Trailer, Gameplay, & Screenshots
About this game
Content Rating: Teen
NEET: Short for “Not in Employment, Education, or Training.” Asahi Tachibana is a textbook NEET, living a lazy, cozy life in Akihabara, the infamous Tokyo district renowned for its proliferation of anime and video game merchandise, maid cafes, pop idols, and all other forms of counterculture indulgence. To him, every day is Sunday.
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Gamer Reviews259 Reviews
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Critic Reviews27 Reviews
I want to go back and treat Akiba’s Beat like the visual novel it truly is, instead of expecting a full-scale action RPG. That’s the key, there. If you want a story that’s lighthearted while touching on the toxic nature of delusions and the dangers of succumbing to them, Akiba’s Beat will serve you very well. If you want a badass, nail-biting JRPG with all the depth and minutiae this entails, you may want to look elsewhere. This game knows what it brings to the table, and it’s only fair that you do too.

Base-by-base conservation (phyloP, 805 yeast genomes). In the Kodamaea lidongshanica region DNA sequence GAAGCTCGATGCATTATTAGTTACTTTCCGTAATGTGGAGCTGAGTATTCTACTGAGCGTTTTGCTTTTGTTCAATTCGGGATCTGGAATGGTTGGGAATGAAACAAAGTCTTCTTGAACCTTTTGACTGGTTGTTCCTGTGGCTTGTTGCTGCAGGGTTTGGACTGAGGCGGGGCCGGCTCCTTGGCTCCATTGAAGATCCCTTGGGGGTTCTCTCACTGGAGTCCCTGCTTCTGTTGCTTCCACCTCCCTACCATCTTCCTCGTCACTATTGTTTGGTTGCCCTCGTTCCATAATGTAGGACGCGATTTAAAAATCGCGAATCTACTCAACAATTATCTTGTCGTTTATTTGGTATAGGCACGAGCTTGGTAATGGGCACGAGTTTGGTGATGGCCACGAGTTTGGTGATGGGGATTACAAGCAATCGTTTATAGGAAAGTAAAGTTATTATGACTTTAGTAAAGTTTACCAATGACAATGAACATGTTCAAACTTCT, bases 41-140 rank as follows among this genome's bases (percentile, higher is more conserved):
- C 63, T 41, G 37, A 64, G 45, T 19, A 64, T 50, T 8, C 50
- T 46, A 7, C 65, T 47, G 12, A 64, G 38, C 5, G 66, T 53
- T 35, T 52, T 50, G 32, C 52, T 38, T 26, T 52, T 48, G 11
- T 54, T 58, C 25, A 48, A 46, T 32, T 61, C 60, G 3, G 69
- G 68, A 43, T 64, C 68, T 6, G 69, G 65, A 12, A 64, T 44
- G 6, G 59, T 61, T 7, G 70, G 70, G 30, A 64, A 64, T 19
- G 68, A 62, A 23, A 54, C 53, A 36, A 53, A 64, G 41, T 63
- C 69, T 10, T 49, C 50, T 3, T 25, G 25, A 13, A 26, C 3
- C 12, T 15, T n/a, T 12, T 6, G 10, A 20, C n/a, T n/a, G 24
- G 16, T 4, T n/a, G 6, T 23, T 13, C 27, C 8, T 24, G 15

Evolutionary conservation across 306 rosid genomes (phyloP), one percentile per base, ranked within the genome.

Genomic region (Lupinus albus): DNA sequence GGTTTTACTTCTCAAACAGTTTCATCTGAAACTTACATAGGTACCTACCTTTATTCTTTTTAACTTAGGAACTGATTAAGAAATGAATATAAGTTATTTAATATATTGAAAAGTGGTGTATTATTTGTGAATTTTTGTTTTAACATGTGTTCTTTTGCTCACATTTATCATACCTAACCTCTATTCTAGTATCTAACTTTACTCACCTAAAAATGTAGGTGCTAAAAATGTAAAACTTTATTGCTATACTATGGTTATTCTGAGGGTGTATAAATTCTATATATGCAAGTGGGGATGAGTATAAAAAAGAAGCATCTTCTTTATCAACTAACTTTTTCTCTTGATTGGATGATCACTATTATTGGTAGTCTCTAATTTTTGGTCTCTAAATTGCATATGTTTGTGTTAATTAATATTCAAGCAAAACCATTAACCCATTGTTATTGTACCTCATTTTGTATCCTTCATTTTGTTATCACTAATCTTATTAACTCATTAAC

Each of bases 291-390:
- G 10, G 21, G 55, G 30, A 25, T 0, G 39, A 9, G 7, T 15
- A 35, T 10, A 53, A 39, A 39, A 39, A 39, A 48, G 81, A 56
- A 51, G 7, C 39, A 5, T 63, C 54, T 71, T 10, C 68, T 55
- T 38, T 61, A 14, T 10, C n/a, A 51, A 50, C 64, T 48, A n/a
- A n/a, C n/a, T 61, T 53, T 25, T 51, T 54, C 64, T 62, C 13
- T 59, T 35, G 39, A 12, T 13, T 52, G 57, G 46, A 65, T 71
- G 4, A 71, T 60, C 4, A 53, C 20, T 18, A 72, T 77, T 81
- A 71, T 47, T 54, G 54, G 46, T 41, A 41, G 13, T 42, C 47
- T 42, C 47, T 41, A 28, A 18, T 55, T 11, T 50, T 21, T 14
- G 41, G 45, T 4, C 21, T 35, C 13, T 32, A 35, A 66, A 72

While I can most definitively say that Akiba’s Beat is a marked improvement over its predecessor, I can’t help but feel that in its aspiration to become like the much beloved Persona and Tales series, it has lost an identity of its own. Despite its improvements, with the stellar lineup of games all bidding for your time this year, it’s hard to recommend Akiba’s Beat over its superior alternatives.
Alas though, long dialogue, a bland battle system and very little to do in between really does let Akiba’s Beat down. If you’re a hardcore veteran of the JRPG genre, you may get some fun out of this in small doses, but anyone casual will be switched off by the third chapter.